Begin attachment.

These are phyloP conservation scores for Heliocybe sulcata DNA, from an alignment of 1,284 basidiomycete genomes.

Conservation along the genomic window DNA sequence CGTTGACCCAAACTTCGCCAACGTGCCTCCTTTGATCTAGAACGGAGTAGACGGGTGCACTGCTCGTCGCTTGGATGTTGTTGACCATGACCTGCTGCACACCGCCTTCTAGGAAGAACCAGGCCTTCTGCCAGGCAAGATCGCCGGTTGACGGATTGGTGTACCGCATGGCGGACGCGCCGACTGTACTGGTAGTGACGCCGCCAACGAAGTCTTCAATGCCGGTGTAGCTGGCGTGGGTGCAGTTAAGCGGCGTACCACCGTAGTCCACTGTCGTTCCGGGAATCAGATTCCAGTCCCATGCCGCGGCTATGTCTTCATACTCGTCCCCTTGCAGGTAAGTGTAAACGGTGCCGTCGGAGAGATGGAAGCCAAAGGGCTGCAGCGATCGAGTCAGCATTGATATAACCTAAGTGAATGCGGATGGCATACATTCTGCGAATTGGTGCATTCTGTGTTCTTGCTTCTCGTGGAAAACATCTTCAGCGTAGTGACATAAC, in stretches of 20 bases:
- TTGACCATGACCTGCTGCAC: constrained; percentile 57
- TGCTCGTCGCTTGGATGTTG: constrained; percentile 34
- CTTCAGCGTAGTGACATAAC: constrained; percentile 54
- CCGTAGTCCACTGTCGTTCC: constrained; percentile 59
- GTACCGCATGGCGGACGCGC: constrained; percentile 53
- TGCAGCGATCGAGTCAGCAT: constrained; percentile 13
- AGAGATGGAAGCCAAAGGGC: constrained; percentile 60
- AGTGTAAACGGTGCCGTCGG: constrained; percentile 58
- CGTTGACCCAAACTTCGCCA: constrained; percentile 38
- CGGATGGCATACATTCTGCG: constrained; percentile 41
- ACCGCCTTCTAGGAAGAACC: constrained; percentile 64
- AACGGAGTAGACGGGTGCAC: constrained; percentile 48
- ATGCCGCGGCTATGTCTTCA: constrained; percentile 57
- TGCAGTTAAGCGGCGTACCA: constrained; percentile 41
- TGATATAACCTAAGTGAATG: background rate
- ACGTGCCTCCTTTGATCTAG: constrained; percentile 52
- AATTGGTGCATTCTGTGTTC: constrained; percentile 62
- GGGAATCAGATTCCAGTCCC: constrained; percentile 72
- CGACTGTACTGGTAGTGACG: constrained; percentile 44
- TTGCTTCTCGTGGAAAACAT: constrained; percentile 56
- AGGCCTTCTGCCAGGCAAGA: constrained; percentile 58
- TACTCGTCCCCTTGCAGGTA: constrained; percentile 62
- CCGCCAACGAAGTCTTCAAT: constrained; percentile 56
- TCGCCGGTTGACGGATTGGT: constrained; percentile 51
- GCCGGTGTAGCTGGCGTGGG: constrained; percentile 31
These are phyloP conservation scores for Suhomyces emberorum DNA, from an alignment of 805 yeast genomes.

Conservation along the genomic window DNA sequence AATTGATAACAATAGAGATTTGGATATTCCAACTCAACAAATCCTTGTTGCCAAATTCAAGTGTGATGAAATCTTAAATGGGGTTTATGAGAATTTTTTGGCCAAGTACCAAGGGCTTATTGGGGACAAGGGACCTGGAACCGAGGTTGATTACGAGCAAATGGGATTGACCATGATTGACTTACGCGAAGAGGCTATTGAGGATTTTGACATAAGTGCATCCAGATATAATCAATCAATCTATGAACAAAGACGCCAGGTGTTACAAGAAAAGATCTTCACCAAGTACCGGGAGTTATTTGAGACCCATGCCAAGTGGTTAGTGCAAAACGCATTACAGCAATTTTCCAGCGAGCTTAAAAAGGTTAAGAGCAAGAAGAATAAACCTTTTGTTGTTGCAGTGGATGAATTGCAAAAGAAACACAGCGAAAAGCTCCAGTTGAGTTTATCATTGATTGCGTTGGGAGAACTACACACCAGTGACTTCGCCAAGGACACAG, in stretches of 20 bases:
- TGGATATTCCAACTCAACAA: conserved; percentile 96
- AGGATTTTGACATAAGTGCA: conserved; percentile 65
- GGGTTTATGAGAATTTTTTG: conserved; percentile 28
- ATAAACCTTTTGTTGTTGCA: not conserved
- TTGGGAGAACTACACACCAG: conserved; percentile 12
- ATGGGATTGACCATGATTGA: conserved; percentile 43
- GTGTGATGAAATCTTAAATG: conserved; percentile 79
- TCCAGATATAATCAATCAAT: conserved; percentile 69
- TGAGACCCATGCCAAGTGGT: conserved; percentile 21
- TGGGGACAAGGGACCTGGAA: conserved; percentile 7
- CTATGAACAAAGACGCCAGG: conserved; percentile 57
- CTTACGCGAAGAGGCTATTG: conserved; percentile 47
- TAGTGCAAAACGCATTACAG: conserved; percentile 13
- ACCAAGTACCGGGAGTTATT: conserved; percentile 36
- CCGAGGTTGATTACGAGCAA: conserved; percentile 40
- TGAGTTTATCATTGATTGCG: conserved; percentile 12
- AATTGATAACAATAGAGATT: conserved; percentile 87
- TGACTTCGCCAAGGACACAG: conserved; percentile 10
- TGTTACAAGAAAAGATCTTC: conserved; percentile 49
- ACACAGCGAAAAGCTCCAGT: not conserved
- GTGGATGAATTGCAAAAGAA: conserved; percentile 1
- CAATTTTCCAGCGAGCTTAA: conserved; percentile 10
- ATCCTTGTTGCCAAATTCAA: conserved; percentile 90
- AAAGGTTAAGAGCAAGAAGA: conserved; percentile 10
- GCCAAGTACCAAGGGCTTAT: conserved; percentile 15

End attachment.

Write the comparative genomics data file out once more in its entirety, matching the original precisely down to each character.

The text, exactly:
These are phyloP conservation scores for Heliocybe sulcata DNA, from an alignment of 1,284 basidiomycete genomes.

Conservation along the genomic window DNA sequence CGTTGACCCAAACTTCGCCAACGTGCCTCCTTTGATCTAGAACGGAGTAGACGGGTGCACTGCTCGTCGCTTGGATGTTGTTGACCATGACCTGCTGCACACCGCCTTCTAGGAAGAACCAGGCCTTCTGCCAGGCAAGATCGCCGGTTGACGGATTGGTGTACCGCATGGCGGACGCGCCGACTGTACTGGTAGTGACGCCGCCAACGAAGTCTTCAATGCCGGTGTAGCTGGCGTGGGTGCAGTTAAGCGGCGTACCACCGTAGTCCACTGTCGTTCCGGGAATCAGATTCCAGTCCCATGCCGCGGCTATGTCTTCATACTCGTCCCCTTGCAGGTAAGTGTAAACGGTGCCGTCGGAGAGATGGAAGCCAAAGGGCTGCAGCGATCGAGTCAGCATTGATATAACCTAAGTGAATGCGGATGGCATACATTCTGCGAATTGGTGCATTCTGTGTTCTTGCTTCTCGTGGAAAACATCTTCAGCGTAGTGACATAAC, in stretches of 20 bases:
- TTGACCATGACCTGCTGCAC: constrained; percentile 57
- TGCTCGTCGCTTGGATGTTG: constrained; percentile 34
- CTTCAGCGTAGTGACATAAC: constrained; percentile 54
- CCGTAGTCCACTGTCGTTCC: constrained; percentile 59
- GTACCGCATGGCGGACGCGC: constrained; percentile 53
- TGCAGCGATCGAGTCAGCAT: constrained; percentile 13
- AGAGATGGAAGCCAAAGGGC: constrained; percentile 60
- AGTGTAAACGGTGCCGTCGG: constrained; percentile 58
- CGTTGACCCAAACTTCGCCA: constrained; percentile 38
- CGGATGGCATACATTCTGCG: constrained; percentile 41
- ACCGCCTTCTAGGAAGAACC: constrained; percentile 64
- AACGGAGTAGACGGGTGCAC: constrained; percentile 48
- ATGCCGCGGCTATGTCTTCA: constrained; percentile 57
- TGCAGTTAAGCGGCGTACCA: constrained; percentile 41
- TGATATAACCTAAGTGAATG: background rate
- ACGTGCCTCCTTTGATCTAG: constrained; percentile 52
- AATTGGTGCATTCTGTGTTC: constrained; percentile 62
- GGGAATCAGATTCCAGTCCC: constrained; percentile 72
- CGACTGTACTGGTAGTGACG: constrained; percentile 44
- TTGCTTCTCGTGGAAAACAT: constrained; percentile 56
- AGGCCTTCTGCCAGGCAAGA: constrained; percentile 58
- TACTCGTCCCCTTGCAGGTA: constrained; percentile 62
- CCGCCAACGAAGTCTTCAAT: constrained; percentile 56
- TCGCCGGTTGACGGATTGGT: constrained; percentile 51
- GCCGGTGTAGCTGGCGTGGG: constrained; percentile 31
These are phyloP conservation scores for Suhomyces emberorum DNA, from an alignment of 805 yeast genomes.

Conservation along the genomic window DNA sequence AATTGATAACAATAGAGATTTGGATATTCCAACTCAACAAATCCTTGTTGCCAAATTCAAGTGTGATGAAATCTTAAATGGGGTTTATGAGAATTTTTTGGCCAAGTACCAAGGGCTTATTGGGGACAAGGGACCTGGAACCGAGGTTGATTACGAGCAAATGGGATTGACCATGATTGACTTACGCGAAGAGGCTATTGAGGATTTTGACATAAGTGCATCCAGATATAATCAATCAATCTATGAACAAAGACGCCAGGTGTTACAAGAAAAGATCTTCACCAAGTACCGGGAGTTATTTGAGACCCATGCCAAGTGGTTAGTGCAAAACGCATTACAGCAATTTTCCAGCGAGCTTAAAAAGGTTAAGAGCAAGAAGAATAAACCTTTTGTTGTTGCAGTGGATGAATTGCAAAAGAAACACAGCGAAAAGCTCCAGTTGAGTTTATCATTGATTGCGTTGGGAGAACTACACACCAGTGACTTCGCCAAGGACACAG, in stretches of 20 bases:
- TGGATATTCCAACTCAACAA: conserved; percentile 96
- AGGATTTTGACATAAGTGCA: conserved; percentile 65
- GGGTTTATGAGAATTTTTTG: conserved; percentile 28
- ATAAACCTTTTGTTGTTGCA: not conserved
- TTGGGAGAACTACACACCAG: conserved; percentile 12
- ATGGGATTGACCATGATTGA: conserved; percentile 43
- GTGTGATGAAATCTTAAATG: conserved; percentile 79
- TCCAGATATAATCAATCAAT: conserved; percentile 69
- TGAGACCCATGCCAAGTGGT: conserved; percentile 21
- TGGGGACAAGGGACCTGGAA: conserved; percentile 7
- CTATGAACAAAGACGCCAGG: conserved; percentile 57
- CTTACGCGAAGAGGCTATTG: conserved; percentile 47
- TAGTGCAAAACGCATTACAG: conserved; percentile 13
- ACCAAGTACCGGGAGTTATT: conserved; percentile 36
- CCGAGGTTGATTACGAGCAA: conserved; percentile 40
- TGAGTTTATCATTGATTGCG: conserved; percentile 12
- AATTGATAACAATAGAGATT: conserved; percentile 87
- TGACTTCGCCAAGGACACAG: conserved; percentile 10
- TGTTACAAGAAAAGATCTTC: conserved; percentile 49
- ACACAGCGAAAAGCTCCAGT: not conserved
- GTGGATGAATTGCAAAAGAA: conserved; percentile 1
- CAATTTTCCAGCGAGCTTAA: conserved; percentile 10
- ATCCTTGTTGCCAAATTCAA: conserved; percentile 90
- AAAGGTTAAGAGCAAGAAGA: conserved; percentile 10
- GCCAAGTACCAAGGGCTTAT: conserved; percentile 15